Blackout - By Tom Barber


It was a few minutes to midnight on a spring night in London.

Inside a medium-sized office on the top floor of a three-storey building in West London, a man in his late-thirties was just finishing annotating the last page of eleven sequential A4 sheets of paper, his brow furrowed in concentration as he worked. He was a politician, but about as far removed from the stereotypical type as you could get.

Unlike a number of people in that career who so often sported the pasty complexion and soft, flabby physique that came with too much time sitting behind a desk, the man examining the papers had skin tanned and weathered by years in warmer climates. He was built like a professional rugby player, powerful arms and shoulders with not an ounce of excess body-fat on his midriff. He had a dark-featured chiselled face, a warm smile when he chose to use it and possessed a charisma that perfectly suited his chosen path as a politician. Collectively, these attributes had earned him a legion of admirers and supporters not just in his constituency but across the country. He had entered politics on a sheer whim a couple of years ago, and no one was more surprised than he at the meteoric success he had enjoyed so far.

However, as humble as the man was, it wasn't a fluke that he had done so well. Officially, the tabloids said it was due to his inspiring and morale-boosting speeches and his refreshingly straightforward and honest approach. But as his campaign manager had told him, he ticked two very important boxes as a front-runner in the elections, two things that probably wouldn't make the bold print of the newspapers but nonetheless were qualities that none of his competition shared. Women wanted to sleep with him and men wanted to buy him a beer.

Handsome, eloquent and charismatic, he was very much a maverick in the Kennedy and Obama mould, someone the public could relate to and get behind, a surprise but sure-fire candidate for leader of the party in due course. Show business for ugly people was how politics was often described. The man working on the papers behind the desk in his office that evening was definitely an exception.

Changing one final word on the last sheet of the pile, the man dropped the pen on the page and stretched back in his seat, yawning, wearily rubbing his face. He’d been working on this speech for weeks, and tomorrow was the day he would finally deliver it. He knew its success would either make or break his campaign.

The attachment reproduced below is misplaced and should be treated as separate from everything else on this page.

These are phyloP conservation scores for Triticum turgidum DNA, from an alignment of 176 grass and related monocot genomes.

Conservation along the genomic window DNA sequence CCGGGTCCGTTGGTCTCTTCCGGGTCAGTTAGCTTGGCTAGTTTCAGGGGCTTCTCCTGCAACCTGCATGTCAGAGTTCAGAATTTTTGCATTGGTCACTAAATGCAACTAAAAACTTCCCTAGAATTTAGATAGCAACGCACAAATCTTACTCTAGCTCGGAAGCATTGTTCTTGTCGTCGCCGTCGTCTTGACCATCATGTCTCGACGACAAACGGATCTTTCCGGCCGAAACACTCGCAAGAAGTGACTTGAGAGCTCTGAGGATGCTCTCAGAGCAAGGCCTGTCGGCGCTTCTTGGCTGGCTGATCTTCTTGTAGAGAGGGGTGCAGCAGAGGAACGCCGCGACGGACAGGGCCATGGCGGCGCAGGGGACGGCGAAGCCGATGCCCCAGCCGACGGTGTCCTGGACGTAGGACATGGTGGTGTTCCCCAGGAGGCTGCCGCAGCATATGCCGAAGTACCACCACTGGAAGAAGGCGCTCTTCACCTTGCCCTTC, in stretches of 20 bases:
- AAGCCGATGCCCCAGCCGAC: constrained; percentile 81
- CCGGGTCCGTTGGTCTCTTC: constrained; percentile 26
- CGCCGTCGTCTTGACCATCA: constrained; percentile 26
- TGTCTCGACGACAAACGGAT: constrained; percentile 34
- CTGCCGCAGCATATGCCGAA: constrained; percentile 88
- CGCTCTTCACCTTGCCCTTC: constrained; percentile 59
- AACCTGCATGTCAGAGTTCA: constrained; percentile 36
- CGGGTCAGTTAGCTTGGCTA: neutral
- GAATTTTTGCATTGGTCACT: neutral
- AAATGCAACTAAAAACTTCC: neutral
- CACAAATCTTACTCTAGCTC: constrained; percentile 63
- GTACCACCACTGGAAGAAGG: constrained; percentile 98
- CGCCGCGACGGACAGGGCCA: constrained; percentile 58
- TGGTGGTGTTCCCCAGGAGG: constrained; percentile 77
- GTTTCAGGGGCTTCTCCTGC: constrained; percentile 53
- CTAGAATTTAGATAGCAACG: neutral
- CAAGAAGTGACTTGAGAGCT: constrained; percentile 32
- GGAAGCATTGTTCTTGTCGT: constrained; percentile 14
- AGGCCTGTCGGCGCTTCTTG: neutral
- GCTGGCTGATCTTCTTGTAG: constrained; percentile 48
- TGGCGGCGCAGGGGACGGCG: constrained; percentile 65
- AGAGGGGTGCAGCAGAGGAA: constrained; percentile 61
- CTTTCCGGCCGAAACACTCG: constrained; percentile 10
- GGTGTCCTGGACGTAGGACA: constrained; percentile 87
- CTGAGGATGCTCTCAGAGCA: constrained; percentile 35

He was due to speak at 11 am to a worker’s union across the city in Dalston, outlining his planned reforms and intentions for growth in the area if they chose to get behind him and help him get elected. Their support was crucial. He knew he had the middle-class vote in the bag. If he got the Dalston backing, it would be a clincher. Get them on his side, win the seat and who knew what could happen next. Given his recent run of success, he was sure as the night was dark that he could get to 10 Downing Street one day. He'd always been an ambitious man, and as everyone around him had started to realise, his confidence was infectious. Day by day, public belief in the man was growing, matching the same inner sureness that he’d always had in himself.

He stretched the tight muscles of his neck from side to side, rubbing the day’s worth of stubble that had accumulated on his chin and cheeks. Blinking fatigue from his eyes, he checked the clock on the wall across the room. He caught it just as the long hand ticked forward, nestled side-by-side with the small hand. 11:59 pm. Time to head home. He needed to be on his best form tomorrow and that meant a solid night’s sleep, or as good a one as he could get considering the importance of tomorrow's commitments.

He rose from his desk, reshuffling the series of papers carefully into numerical order, then slid them into a slender brown folder resting on the desktop. Closing it, he placed the folder inside his briefcase and clicked it shut, spinning the two three-digit dials with his thumbs.

He was wearing dark suit trousers with a light-blue shirt, and the sleeves were rolled up to reveal thick forearms and a series of faded tattoos. Working here at night alone was usually the only time that he could